Did you know we all hear internal, negative voices telling us we are little more than a pretender, a fraud at what we do every day – be it our career, our parenting, our pastimes? It’s called the Impostor Syndrome.* There even are professional career coaches whose business involves teaching us how to cope with this affliction. Judging from the number of articles, blog postings, and newsletters that deal with the doubts that assail anyone daring to label themselves a “writer,” this ailment seems to flourish in the writing community.
So what are the qualifications that make one a card-carrying impostor?
- You feel like a pretender who does not deserve success.
- You don’t recognize your accomplishments for what they are.
- If you are even minimally successful, it must be due to dumb luck or a good break.
- Even when you get a positive review, you tell yourself, “Guess I fooled them again. How long it will be before the true me is exposed when they figure out I’m just faking it?”
How do you deal with this “internal editor” nagging in your inner ear?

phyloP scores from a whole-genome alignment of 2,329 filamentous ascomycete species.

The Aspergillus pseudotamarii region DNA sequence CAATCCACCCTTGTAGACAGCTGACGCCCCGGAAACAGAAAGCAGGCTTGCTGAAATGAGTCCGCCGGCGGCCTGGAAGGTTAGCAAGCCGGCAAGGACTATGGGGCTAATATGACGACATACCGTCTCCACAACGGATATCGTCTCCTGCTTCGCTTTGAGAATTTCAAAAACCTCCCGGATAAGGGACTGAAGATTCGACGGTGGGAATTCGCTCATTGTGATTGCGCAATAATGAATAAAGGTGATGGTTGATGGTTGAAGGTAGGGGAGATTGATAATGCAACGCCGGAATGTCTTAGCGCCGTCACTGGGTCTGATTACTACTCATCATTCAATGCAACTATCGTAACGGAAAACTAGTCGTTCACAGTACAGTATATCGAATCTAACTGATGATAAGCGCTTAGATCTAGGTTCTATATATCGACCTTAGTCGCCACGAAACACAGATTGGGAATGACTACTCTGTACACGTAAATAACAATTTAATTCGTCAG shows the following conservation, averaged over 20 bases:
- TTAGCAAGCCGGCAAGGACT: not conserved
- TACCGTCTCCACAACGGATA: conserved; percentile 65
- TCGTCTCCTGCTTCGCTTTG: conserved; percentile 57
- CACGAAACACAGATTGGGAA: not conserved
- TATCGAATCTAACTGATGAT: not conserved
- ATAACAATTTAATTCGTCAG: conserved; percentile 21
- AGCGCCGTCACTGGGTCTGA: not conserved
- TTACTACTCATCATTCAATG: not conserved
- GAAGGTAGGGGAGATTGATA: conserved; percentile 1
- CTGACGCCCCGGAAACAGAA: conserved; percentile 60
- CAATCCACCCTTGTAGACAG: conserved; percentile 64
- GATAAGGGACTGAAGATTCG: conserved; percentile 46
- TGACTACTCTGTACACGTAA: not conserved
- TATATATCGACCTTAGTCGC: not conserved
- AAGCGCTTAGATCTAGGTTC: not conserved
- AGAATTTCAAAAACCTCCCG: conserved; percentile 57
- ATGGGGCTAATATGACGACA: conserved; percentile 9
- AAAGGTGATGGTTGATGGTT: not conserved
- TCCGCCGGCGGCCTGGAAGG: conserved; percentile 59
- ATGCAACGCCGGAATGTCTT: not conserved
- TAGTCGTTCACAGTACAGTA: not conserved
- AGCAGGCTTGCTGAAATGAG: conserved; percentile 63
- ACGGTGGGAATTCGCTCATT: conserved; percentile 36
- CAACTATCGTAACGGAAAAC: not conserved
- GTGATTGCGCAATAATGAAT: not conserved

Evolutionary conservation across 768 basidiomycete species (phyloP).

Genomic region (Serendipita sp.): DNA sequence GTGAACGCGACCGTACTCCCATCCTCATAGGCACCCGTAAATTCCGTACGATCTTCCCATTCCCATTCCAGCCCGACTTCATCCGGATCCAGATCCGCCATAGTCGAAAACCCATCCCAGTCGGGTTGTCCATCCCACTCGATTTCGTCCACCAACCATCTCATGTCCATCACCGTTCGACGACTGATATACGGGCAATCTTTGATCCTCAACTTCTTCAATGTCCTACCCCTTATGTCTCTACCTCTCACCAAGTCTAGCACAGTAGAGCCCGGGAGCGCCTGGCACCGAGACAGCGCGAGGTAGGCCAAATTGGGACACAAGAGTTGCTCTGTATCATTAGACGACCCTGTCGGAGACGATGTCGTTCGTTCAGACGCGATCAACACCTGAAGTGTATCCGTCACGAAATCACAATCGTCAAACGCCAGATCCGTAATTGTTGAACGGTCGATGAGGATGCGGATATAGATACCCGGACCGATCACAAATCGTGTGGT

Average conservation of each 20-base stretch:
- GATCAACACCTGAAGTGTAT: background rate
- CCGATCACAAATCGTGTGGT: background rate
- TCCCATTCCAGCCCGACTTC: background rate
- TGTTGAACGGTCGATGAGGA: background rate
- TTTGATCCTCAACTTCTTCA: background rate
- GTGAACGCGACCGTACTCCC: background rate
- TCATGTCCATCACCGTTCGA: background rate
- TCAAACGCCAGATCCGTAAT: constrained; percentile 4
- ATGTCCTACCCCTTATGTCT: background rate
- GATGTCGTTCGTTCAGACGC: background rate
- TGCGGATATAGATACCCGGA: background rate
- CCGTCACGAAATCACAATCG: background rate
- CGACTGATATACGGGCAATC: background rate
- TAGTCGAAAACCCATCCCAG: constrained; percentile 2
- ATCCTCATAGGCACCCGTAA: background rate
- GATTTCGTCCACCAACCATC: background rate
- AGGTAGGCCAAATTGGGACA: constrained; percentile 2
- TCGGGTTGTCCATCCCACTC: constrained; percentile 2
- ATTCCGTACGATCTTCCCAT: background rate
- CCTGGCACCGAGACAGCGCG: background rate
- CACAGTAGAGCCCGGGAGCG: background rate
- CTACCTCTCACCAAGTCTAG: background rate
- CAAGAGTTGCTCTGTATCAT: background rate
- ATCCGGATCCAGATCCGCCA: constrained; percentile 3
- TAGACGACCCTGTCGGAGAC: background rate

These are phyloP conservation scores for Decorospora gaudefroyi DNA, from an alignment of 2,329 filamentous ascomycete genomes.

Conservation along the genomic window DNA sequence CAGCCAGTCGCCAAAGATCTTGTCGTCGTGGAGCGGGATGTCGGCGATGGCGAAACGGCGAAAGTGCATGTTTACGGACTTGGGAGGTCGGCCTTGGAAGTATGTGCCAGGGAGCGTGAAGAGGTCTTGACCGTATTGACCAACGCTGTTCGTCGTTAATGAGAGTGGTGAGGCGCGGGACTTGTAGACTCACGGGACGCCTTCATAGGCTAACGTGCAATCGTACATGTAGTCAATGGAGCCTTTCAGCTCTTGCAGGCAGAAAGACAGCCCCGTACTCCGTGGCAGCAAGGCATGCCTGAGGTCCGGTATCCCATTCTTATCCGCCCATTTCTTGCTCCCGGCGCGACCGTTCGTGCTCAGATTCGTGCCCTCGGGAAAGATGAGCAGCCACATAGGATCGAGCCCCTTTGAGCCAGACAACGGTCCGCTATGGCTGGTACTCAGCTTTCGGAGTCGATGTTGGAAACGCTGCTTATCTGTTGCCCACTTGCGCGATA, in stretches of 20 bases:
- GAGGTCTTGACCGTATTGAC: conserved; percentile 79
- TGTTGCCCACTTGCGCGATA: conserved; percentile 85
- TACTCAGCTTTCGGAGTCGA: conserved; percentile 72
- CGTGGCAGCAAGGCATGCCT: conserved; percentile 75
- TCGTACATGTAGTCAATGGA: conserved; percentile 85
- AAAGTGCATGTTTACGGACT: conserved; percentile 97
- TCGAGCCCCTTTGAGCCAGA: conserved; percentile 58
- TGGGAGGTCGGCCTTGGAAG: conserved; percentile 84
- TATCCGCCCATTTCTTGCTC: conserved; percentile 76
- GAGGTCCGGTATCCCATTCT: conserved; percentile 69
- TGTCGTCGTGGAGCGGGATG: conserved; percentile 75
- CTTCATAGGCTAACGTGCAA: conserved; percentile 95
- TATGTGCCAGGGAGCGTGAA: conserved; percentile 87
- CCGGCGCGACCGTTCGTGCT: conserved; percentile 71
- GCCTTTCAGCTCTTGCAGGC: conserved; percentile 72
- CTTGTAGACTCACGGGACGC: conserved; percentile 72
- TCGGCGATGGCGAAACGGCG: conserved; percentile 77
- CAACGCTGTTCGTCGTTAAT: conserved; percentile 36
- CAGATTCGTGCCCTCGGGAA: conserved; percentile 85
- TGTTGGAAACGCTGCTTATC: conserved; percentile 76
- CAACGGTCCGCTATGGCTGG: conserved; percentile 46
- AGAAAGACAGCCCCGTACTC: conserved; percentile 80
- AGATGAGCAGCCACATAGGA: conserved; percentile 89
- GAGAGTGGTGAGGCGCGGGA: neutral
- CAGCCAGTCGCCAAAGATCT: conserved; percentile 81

- Journaling can help you recognize the flavor and frequency of negative thinking.
- Asking opinions of empathetic yet honest observers (much akin to that adage advising you visit your neighbors to see how polite your teenage kids behave in public.)
- List what you accomplished every day and keep that in a folder handy for easy access and positive reinforcement.
- Take small risks every day that have the potential for positive success.
- Talk back to your gremlins by writing down what they say and then run that complaint list through your office document shredder – obliterating that irrational ranting.
*Taken from a webinar presented by my U of M Alumni Association. Thanks Goldie.